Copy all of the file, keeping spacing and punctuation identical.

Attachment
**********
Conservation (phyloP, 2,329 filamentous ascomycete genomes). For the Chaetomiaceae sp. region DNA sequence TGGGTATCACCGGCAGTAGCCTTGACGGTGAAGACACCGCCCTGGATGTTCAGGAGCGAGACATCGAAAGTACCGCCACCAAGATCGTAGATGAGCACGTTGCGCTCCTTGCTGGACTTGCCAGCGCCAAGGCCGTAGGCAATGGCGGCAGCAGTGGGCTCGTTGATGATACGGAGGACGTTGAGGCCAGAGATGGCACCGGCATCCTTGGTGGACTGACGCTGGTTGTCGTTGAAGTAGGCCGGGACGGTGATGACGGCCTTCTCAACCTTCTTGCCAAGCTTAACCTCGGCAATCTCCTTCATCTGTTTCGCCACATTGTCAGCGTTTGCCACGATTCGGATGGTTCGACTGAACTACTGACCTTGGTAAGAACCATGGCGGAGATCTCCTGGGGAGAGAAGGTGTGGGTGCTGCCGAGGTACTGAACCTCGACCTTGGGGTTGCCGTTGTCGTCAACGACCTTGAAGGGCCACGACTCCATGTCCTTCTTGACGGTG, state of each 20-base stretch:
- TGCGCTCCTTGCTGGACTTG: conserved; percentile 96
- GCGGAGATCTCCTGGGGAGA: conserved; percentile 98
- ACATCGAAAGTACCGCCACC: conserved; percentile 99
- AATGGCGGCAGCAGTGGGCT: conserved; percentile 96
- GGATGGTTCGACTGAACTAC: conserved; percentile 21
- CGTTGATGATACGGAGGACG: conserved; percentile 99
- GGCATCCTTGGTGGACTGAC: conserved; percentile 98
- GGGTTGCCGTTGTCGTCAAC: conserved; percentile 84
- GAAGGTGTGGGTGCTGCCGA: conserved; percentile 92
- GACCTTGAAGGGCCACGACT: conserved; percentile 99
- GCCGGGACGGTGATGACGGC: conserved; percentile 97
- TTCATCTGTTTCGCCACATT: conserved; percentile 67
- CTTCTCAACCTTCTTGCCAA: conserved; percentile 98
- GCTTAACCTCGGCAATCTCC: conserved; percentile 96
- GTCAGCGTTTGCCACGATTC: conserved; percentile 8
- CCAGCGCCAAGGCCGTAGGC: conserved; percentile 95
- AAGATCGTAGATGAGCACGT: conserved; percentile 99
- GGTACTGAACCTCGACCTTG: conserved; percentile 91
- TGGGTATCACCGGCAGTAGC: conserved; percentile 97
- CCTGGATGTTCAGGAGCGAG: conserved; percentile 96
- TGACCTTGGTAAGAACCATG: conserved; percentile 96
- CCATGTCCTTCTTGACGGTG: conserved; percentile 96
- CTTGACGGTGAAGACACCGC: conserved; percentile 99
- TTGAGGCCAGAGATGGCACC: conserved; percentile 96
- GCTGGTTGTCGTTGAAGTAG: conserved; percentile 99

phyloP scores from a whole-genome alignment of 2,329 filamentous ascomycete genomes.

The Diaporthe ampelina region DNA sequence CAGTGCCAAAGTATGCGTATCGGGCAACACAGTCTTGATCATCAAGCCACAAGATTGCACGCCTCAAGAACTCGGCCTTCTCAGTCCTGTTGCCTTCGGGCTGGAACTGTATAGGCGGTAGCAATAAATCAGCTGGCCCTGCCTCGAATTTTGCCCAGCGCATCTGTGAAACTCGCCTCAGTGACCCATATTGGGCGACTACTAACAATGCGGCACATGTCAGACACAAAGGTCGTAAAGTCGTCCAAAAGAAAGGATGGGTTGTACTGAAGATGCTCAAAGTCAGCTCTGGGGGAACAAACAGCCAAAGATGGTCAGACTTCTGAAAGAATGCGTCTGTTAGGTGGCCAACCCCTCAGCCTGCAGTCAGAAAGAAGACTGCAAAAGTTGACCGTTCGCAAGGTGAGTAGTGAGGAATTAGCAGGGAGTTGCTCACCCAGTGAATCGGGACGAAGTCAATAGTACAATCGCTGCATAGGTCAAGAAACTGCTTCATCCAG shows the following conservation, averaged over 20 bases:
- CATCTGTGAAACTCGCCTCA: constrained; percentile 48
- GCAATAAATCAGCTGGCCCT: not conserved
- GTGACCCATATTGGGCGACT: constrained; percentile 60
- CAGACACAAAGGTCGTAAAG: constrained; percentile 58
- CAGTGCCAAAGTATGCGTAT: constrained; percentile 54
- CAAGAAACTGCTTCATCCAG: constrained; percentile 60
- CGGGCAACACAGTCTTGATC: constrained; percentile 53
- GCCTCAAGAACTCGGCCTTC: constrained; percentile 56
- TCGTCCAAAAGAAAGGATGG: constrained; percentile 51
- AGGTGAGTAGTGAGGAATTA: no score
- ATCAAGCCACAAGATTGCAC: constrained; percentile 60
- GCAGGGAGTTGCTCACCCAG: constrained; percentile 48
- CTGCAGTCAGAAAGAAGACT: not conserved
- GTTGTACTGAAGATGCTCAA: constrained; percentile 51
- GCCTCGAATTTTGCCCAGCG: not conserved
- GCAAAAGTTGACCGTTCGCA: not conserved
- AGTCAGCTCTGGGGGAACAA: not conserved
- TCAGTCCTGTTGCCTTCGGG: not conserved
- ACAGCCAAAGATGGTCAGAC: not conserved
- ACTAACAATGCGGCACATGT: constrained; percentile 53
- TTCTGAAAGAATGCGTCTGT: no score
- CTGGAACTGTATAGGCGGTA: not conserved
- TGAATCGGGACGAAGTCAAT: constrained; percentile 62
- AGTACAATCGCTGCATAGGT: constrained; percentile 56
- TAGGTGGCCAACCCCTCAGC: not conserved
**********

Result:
Conservation (phyloP, 2,329 filamentous ascomycete genomes). For the Chaetomiaceae sp. region DNA sequence TGGGTATCACCGGCAGTAGCCTTGACGGTGAAGACACCGCCCTGGATGTTCAGGAGCGAGACATCGAAAGTACCGCCACCAAGATCGTAGATGAGCACGTTGCGCTCCTTGCTGGACTTGCCAGCGCCAAGGCCGTAGGCAATGGCGGCAGCAGTGGGCTCGTTGATGATACGGAGGACGTTGAGGCCAGAGATGGCACCGGCATCCTTGGTGGACTGACGCTGGTTGTCGTTGAAGTAGGCCGGGACGGTGATGACGGCCTTCTCAACCTTCTTGCCAAGCTTAACCTCGGCAATCTCCTTCATCTGTTTCGCCACATTGTCAGCGTTTGCCACGATTCGGATGGTTCGACTGAACTACTGACCTTGGTAAGAACCATGGCGGAGATCTCCTGGGGAGAGAAGGTGTGGGTGCTGCCGAGGTACTGAACCTCGACCTTGGGGTTGCCGTTGTCGTCAACGACCTTGAAGGGCCACGACTCCATGTCCTTCTTGACGGTG, state of each 20-base stretch:
- TGCGCTCCTTGCTGGACTTG: conserved; percentile 96
- GCGGAGATCTCCTGGGGAGA: conserved; percentile 98
- ACATCGAAAGTACCGCCACC: conserved; percentile 99
- AATGGCGGCAGCAGTGGGCT: conserved; percentile 96
- GGATGGTTCGACTGAACTAC: conserved; percentile 21
- CGTTGATGATACGGAGGACG: conserved; percentile 99
- GGCATCCTTGGTGGACTGAC: conserved; percentile 98
- GGGTTGCCGTTGTCGTCAAC: conserved; percentile 84
- GAAGGTGTGGGTGCTGCCGA: conserved; percentile 92
- GACCTTGAAGGGCCACGACT: conserved; percentile 99
- GCCGGGACGGTGATGACGGC: conserved; percentile 97
- TTCATCTGTTTCGCCACATT: conserved; percentile 67
- CTTCTCAACCTTCTTGCCAA: conserved; percentile 98
- GCTTAACCTCGGCAATCTCC: conserved; percentile 96
- GTCAGCGTTTGCCACGATTC: conserved; percentile 8
- CCAGCGCCAAGGCCGTAGGC: conserved; percentile 95
- AAGATCGTAGATGAGCACGT: conserved; percentile 99
- GGTACTGAACCTCGACCTTG: conserved; percentile 91
- TGGGTATCACCGGCAGTAGC: conserved; percentile 97
- CCTGGATGTTCAGGAGCGAG: conserved; percentile 96
- TGACCTTGGTAAGAACCATG: conserved; percentile 96
- CCATGTCCTTCTTGACGGTG: conserved; percentile 96
- CTTGACGGTGAAGACACCGC: conserved; percentile 99
- TTGAGGCCAGAGATGGCACC: conserved; percentile 96
- GCTGGTTGTCGTTGAAGTAG: conserved; percentile 99

phyloP scores from a whole-genome alignment of 2,329 filamentous ascomycete genomes.

The Diaporthe ampelina region DNA sequence CAGTGCCAAAGTATGCGTATCGGGCAACACAGTCTTGATCATCAAGCCACAAGATTGCACGCCTCAAGAACTCGGCCTTCTCAGTCCTGTTGCCTTCGGGCTGGAACTGTATAGGCGGTAGCAATAAATCAGCTGGCCCTGCCTCGAATTTTGCCCAGCGCATCTGTGAAACTCGCCTCAGTGACCCATATTGGGCGACTACTAACAATGCGGCACATGTCAGACACAAAGGTCGTAAAGTCGTCCAAAAGAAAGGATGGGTTGTACTGAAGATGCTCAAAGTCAGCTCTGGGGGAACAAACAGCCAAAGATGGTCAGACTTCTGAAAGAATGCGTCTGTTAGGTGGCCAACCCCTCAGCCTGCAGTCAGAAAGAAGACTGCAAAAGTTGACCGTTCGCAAGGTGAGTAGTGAGGAATTAGCAGGGAGTTGCTCACCCAGTGAATCGGGACGAAGTCAATAGTACAATCGCTGCATAGGTCAAGAAACTGCTTCATCCAG shows the following conservation, averaged over 20 bases:
- CATCTGTGAAACTCGCCTCA: constrained; percentile 48
- GCAATAAATCAGCTGGCCCT: not conserved
- GTGACCCATATTGGGCGACT: constrained; percentile 60
- CAGACACAAAGGTCGTAAAG: constrained; percentile 58
- CAGTGCCAAAGTATGCGTAT: constrained; percentile 54
- CAAGAAACTGCTTCATCCAG: constrained; percentile 60
- CGGGCAACACAGTCTTGATC: constrained; percentile 53
- GCCTCAAGAACTCGGCCTTC: constrained; percentile 56
- TCGTCCAAAAGAAAGGATGG: constrained; percentile 51
- AGGTGAGTAGTGAGGAATTA: no score
- ATCAAGCCACAAGATTGCAC: constrained; percentile 60
- GCAGGGAGTTGCTCACCCAG: constrained; percentile 48
- CTGCAGTCAGAAAGAAGACT: not conserved
- GTTGTACTGAAGATGCTCAA: constrained; percentile 51
- GCCTCGAATTTTGCCCAGCG: not conserved
- GCAAAAGTTGACCGTTCGCA: not conserved
- AGTCAGCTCTGGGGGAACAA: not conserved
- TCAGTCCTGTTGCCTTCGGG: not conserved
- ACAGCCAAAGATGGTCAGAC: not conserved
- ACTAACAATGCGGCACATGT: constrained; percentile 53
- TTCTGAAAGAATGCGTCTGT: no score
- CTGGAACTGTATAGGCGGTA: not conserved
- TGAATCGGGACGAAGTCAAT: constrained; percentile 62
- AGTACAATCGCTGCATAGGT: constrained; percentile 56
- TAGGTGGCCAACCCCTCAGC: not conserved